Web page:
Combinatorial control of transcription

Mammalian transcription factors are known to work together by binding at the promoter or enhancer regions to activate or repress downstream target genes [2224]. Importantly, individual transcription factors known to function combinatorially, i.e. even when expressed at high levels, are not sufficient to activate specific gene expression programs when alone [25]. To unravel the combinatorial control of transcription factors in a cellular context, we grouped factors according to the cell type in mouse and human for cell types with at least 6 factors studied. We then built a M*N matrix of all binding events (peaks) for each cell type where M represents the loci (genomic location) bound by at least one factor in that cell type and N being the number of factors studied by ChIP sequencing in that cell type. For each cell type, there were 2N-1 combinations of binding patterns possible. We evaluated likelihood of frequency of these combinatorial patterns to occur by chance by comparing to 100 random datasets generated such that the total number of binding events for each factor was preserved (i.e. the number of non-zeros in each column of M*N matrix were unaltered during randomizations). This analysis re-discovered the transcription factors of the same family (e.g. SMC family members in murine ES cells, CEBP family members in murine macrophages, Stat family members in murine dendritic cells) known to bind to overlapping genomic locations due to highly similar sequence motifs, or the components of known complexes or well studies interactions (Table 1). CTCF, RAD21 and ZNF143 form a part of cohesin complex and clustered together in the global clustering considering all peaks. Accordingly, they were enriched across multiple cell types. In agreement with the literature, in mouse ES cells, 2350 genomic loci were occupied only by Oct4, Sox2 and Nanog (Bonferroni corrected P-value < 10−256) [22]. In mouse MEL cells, Gata1 and Scl were co-bound at 1123 (Bonferroni corrected P-value < 10−256) genomic loci [26]. Interestingly, we identified some novel combinatorial relationships whose functional relevance needs further investigation. For example, in mouse ES cells, 2655 genomic loci were co-occupied only by Suz12 and Sox2 (Bonferroni corrected P-value < 10−256) and in human GM12878, ETS1 co-occupied 1090 binding sites only with EGR1 (Bonferroni corrected P-value < 10−256) and 1249 binding sites only with P300 (Bonferroni corrected P-value < 10−256).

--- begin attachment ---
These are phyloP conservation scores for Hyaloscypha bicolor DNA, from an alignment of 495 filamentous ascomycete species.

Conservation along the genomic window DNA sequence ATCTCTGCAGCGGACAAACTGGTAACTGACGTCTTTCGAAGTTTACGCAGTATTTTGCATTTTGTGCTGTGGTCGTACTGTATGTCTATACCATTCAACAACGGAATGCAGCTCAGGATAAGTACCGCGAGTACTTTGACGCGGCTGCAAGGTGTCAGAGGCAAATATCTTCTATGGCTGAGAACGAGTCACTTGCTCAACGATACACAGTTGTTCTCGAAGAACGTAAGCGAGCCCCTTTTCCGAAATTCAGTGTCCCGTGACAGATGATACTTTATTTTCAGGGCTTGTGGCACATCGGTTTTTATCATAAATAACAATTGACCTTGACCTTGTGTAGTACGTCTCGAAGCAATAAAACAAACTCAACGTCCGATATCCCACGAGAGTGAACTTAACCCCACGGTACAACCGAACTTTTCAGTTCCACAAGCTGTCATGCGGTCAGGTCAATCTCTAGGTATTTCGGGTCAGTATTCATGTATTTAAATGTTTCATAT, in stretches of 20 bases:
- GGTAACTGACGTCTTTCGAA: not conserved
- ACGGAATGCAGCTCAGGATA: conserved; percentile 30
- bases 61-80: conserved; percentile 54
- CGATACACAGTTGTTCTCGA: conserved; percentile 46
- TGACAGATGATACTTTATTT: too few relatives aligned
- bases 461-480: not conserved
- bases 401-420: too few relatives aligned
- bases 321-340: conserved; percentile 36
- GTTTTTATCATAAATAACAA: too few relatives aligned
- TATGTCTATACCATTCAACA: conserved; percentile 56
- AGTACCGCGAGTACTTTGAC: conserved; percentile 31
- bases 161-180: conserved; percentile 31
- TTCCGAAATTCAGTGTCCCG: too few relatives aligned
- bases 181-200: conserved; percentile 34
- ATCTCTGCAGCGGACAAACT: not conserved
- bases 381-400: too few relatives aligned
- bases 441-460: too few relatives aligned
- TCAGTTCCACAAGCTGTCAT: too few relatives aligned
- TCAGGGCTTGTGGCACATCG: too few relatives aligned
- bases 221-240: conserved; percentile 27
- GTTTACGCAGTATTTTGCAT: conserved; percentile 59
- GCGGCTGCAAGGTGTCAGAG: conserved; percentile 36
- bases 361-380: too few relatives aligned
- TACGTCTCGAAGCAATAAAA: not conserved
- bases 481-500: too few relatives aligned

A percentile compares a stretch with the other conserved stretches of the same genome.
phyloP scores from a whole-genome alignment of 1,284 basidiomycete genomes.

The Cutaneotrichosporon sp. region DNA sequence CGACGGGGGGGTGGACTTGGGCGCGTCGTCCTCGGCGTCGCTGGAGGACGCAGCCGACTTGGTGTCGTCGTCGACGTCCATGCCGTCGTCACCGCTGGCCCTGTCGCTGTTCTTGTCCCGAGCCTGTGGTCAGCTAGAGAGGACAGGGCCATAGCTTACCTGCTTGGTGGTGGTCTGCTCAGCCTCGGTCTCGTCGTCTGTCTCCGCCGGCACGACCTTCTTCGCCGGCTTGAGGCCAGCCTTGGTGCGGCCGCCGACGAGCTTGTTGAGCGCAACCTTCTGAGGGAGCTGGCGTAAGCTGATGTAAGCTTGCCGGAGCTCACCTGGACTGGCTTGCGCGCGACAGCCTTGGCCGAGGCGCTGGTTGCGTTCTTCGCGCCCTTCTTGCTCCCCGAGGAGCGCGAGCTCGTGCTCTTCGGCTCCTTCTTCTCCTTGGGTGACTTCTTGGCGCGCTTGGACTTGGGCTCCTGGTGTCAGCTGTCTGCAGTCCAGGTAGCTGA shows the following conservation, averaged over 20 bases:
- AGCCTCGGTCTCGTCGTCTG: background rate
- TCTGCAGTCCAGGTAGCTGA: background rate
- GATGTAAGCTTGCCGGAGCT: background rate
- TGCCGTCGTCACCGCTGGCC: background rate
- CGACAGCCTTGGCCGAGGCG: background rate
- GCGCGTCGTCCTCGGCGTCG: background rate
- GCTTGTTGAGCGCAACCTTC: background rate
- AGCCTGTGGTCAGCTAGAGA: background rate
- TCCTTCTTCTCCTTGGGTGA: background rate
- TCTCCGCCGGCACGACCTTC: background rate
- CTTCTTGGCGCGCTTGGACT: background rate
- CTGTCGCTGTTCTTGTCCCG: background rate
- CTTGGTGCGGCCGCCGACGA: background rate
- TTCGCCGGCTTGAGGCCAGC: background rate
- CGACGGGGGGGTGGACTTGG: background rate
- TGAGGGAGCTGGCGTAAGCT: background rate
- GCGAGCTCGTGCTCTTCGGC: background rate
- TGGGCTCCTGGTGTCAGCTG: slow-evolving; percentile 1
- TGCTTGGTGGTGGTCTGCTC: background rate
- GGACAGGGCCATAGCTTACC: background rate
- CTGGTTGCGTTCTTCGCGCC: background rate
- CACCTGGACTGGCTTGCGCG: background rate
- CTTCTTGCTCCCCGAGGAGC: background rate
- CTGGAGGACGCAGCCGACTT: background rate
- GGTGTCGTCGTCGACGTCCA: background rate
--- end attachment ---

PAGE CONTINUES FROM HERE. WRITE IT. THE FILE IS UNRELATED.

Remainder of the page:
Table 1

Top 3 significant associations between factors in mouse and human cell types

Cell type

Combination 1

Combination 2

Combination 3

B cells (M)

E2A, FoxO1, Pax5

E2A, Ebf1, Oct2

Pax5, Smad3, FoxO1A

T cells (M)

Stat3, Stat4, Stat5, Stat6

Stat5a, Stat5b, Stat5

Fli1, Gata3

Dendritic cells (M)

Hif1a, Irf1, Maff, Relb, Stat3, Rel, Irf2Irf4

Hif1a, Irf1, Maff, Relb, Rel, Irf2Irf4

-

Macrophages (M)

CEBPA, CEBPB

CEBPA, CEBPB, PU1, STAT1

CEBPA, CEBPB, PPARG, PU1, STAT1

Erythroid cells (M)

ETO2, GATA1, LDB1, MTGR1, SCL

GATA1, LDB1, MTGR1, SCL

-

MK progenitors (M)

CBFB, GATA1, GATA2, RING1B, RUNX1

CBFB, ETS1, RING1B, RUNX1

-

MEL (M)

JunD, SMC3

GATA1, SCL

CMYC, MAX, MXI1, NELFE, SCL, TBP

ES cells (M)

Suz12, SOX2

E2F1, nMYC

E2F1, KLF4, nMYC

A549 (H)

HDAC6, P300, ELF1, ETS1, GABP

ATF3, BRF1

RNA polII, CTCFL

GM12878 (H)

SAP30, TAF7

STAT5A, BRG1

P300, ETS1

H1-hESC (H)

RAD21, ZNF143

BACH1, MAFK

USF1, USF2

HeLa-S3 (H)

EZH2, RNA polII, SIN3A, CJUN, CMYC